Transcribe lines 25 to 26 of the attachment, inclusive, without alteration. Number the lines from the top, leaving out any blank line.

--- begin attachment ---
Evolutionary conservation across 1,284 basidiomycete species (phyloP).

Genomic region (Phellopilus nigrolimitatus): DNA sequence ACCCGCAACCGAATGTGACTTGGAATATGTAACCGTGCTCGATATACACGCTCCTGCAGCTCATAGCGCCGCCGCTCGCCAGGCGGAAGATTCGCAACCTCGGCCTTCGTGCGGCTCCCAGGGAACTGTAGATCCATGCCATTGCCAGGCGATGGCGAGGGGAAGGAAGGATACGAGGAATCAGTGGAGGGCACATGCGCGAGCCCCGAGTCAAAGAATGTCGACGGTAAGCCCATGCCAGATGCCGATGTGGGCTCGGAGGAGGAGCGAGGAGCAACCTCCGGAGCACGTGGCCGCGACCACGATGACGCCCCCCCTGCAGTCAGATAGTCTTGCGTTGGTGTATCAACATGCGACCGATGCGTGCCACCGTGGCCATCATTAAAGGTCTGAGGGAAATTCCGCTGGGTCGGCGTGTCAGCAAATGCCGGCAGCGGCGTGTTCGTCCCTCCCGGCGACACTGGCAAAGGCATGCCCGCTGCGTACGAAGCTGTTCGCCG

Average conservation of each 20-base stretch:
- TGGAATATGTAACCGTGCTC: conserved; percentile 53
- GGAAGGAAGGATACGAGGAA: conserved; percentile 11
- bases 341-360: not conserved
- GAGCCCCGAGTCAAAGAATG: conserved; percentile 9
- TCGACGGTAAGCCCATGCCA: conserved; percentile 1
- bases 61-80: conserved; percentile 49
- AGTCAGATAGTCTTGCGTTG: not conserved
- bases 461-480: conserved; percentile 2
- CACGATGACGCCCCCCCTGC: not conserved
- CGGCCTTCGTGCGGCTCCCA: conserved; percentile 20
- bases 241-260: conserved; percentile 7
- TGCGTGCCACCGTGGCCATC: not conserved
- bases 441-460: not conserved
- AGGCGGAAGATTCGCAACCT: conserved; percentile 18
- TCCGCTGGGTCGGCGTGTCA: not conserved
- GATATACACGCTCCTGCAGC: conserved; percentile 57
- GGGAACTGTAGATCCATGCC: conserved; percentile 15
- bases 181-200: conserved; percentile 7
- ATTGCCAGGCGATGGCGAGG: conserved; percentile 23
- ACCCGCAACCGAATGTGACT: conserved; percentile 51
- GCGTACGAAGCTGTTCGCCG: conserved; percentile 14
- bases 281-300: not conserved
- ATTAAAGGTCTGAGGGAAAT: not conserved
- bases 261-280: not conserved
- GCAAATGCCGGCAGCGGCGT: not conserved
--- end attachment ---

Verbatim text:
- bases 281-300: not conserved
- ATTAAAGGTCTGAGGGAAAT: not conserved